Lots of gurus push networking.  It’s their go-to thing for success, because it's kind of a fail-safe thing to preach.  If you succeed, they were right.  If you fail, they were also right (you clearly didn’t network with the right people).
            And so a lot of beginning folks go out there and network.  And by “network,” I mean they stalk professional writers and agents and editors, both online and in the real world.  They bombard them with emails and messages and friend requests.  They follow them around at parties and conventions.
            The truth is, though, this isn’t how networking works.  It isn’t about people I’ve hunted down and cornered.  It’s about people who are friends and acquaintances—real friends and acquaintances.  You may have heard folks say that networking should be lateral, not upward, because friendship is lateral.
            As I’ve mentioned over on my ranty blog, this is why active networking doesn’t work.  If I become “friends” with someone just because I want something from them, they’re going to sense that.  It’s a forced relationship, and those are never good.
            Why do I bring up networking?
            Well, the same holds for social networking.  If I’m blogging or tweeting or running a fan page just to have a captive audience who’ll buy stuff from me... it’s not going to work. If I try to use social media as a billboard or a series of commercials... it won’t work.  I can't just stick up non-stop "buy my book, read my blog, look at this" because people don't respond to that.  People use social media to interact, and that's what all these systems are set up around. 
            Here’s a few other tips...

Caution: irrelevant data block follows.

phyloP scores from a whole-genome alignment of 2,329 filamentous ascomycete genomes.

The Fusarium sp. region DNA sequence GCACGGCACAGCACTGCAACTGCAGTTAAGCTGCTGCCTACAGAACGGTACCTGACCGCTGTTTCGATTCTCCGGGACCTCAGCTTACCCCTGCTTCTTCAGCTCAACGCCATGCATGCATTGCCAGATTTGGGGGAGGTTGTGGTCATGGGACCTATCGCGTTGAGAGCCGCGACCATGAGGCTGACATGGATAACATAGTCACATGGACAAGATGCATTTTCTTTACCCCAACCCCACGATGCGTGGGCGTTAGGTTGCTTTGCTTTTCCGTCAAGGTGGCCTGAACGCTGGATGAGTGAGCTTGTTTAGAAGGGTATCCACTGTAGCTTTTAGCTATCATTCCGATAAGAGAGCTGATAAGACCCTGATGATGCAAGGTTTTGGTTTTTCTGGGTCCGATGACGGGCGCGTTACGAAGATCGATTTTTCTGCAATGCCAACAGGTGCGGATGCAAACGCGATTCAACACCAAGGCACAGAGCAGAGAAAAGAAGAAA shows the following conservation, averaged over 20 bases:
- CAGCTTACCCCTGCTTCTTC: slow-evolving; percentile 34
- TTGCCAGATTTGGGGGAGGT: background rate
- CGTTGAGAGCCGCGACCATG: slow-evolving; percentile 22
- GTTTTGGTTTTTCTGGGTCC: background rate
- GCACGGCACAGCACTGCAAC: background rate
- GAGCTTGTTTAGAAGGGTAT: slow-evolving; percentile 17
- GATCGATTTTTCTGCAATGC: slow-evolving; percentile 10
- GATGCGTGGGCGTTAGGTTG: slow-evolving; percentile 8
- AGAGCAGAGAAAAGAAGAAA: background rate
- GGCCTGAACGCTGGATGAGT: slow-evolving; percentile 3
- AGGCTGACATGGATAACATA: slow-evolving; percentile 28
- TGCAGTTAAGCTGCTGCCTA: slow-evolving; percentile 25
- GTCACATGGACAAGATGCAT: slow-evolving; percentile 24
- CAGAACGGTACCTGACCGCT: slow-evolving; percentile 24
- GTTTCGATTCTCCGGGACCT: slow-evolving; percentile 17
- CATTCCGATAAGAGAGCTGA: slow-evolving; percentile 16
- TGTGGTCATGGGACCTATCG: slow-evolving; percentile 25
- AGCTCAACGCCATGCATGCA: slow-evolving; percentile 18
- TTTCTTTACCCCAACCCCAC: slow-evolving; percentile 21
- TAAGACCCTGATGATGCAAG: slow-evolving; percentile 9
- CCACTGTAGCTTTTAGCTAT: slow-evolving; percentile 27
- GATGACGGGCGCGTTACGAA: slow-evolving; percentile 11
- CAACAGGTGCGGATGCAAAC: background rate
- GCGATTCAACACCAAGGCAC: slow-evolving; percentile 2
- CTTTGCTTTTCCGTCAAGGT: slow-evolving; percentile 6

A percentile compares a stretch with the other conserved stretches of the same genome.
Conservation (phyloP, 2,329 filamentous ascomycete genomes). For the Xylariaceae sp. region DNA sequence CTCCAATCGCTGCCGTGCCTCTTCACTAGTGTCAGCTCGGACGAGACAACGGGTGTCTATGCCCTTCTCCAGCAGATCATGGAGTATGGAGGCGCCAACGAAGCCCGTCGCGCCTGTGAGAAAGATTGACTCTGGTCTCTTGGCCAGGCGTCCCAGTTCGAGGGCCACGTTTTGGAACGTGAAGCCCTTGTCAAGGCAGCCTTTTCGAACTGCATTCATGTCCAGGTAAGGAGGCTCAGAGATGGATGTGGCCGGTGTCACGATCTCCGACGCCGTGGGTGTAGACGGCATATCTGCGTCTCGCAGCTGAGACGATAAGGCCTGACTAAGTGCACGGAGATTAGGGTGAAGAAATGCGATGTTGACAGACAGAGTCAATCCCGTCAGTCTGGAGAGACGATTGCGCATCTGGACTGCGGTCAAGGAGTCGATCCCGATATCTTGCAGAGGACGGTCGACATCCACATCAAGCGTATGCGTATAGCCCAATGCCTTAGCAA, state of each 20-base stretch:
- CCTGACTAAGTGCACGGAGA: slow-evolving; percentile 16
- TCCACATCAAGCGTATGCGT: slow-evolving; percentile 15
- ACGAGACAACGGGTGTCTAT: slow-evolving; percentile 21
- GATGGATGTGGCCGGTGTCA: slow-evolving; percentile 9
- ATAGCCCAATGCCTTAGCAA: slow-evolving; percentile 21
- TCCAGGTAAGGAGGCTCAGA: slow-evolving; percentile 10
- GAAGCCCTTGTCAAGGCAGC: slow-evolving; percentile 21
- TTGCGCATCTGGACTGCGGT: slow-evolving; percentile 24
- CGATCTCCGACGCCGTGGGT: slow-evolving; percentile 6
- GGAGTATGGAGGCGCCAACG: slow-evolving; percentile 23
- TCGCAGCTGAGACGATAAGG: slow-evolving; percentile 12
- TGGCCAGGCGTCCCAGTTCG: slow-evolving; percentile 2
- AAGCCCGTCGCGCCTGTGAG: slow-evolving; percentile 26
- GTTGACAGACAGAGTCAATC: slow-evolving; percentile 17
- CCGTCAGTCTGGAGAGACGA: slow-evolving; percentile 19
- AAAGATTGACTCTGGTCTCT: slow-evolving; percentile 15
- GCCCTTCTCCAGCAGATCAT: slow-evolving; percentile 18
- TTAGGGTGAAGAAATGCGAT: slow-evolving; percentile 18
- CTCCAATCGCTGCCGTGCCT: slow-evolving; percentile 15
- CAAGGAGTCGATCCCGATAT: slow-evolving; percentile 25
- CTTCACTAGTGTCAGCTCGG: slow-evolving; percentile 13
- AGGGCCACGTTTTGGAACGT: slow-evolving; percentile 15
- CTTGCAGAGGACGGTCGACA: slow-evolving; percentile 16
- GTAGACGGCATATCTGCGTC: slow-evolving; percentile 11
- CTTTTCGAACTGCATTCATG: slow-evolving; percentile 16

First, if I have “a platform,” I’m kind of screwed.  No one wants to see my platform.  No one’s interested in it.  It’s a nonsense term made up by another idiot marketing guru, and it means I’m turning people into assets.  The simple fact that I think of it as “a platform” means I’m doing it wrong.  It makes it very clear how I view the people I interact with online.
            Second, social media has to be organic.  The whole system is based around this.  It can't be forced or rushed or bought.  I see so many folks get frustrated because they don't have a thousand rabid followers in their first three months.  I have a big Facebook following, but my fan page has been up for almost six years.  On the flipside I've barely been on Twitter for six months and right now one of my cats has twice as many followers as me.
            Third, remember how I just said it can’t be bought?  I was serious.  Paying for ads or exposure on social media is like doing the cheerleader or quarterback’s English homework so I can sit at the popular table during lunch.  I’m only there for a day or two, most people are going to tune me out, and then I’m back over in the corner with the drama club and that one kid who just runs in place during gym class, no matter what everyone else is doing.  Not only that, but there’ve been several studies by smart people that show paying for social media ads (especially on Facebook) accomplishes nothing and actually hurts me in the long run.
            This is only my opinion, but I think the best thing someone can do as an author on social media is to just be themselves.  Be honest.  Be fun.  Like stuff more than hating it.  Be positive more than negative.  If you look at my fan page or twitter feed, I'd guess 60-70% of the stuff I post has nothing to do with my books or me as an author.  It's mostly about me as a geek who likes a lot of fun stuff and likes sharing it with people. 
            If that isn't your thing... don't do social media.  Lots of successful authors don’t.  Because if I’m going to be on social media people expect me to be social, not to spend every minute hammering home a publicity/ marketing plan.  Really, that’s the kind of presence that hurts more than helps.  I've seen different authors try different methods (from starvation to... well, risqué), but this is more or less what it boils down to.  People are on social media to interact, not to receive advertising or canned updates.
            So, how do you turn tweets into sales?
            You don’t.
            It’s really that simple.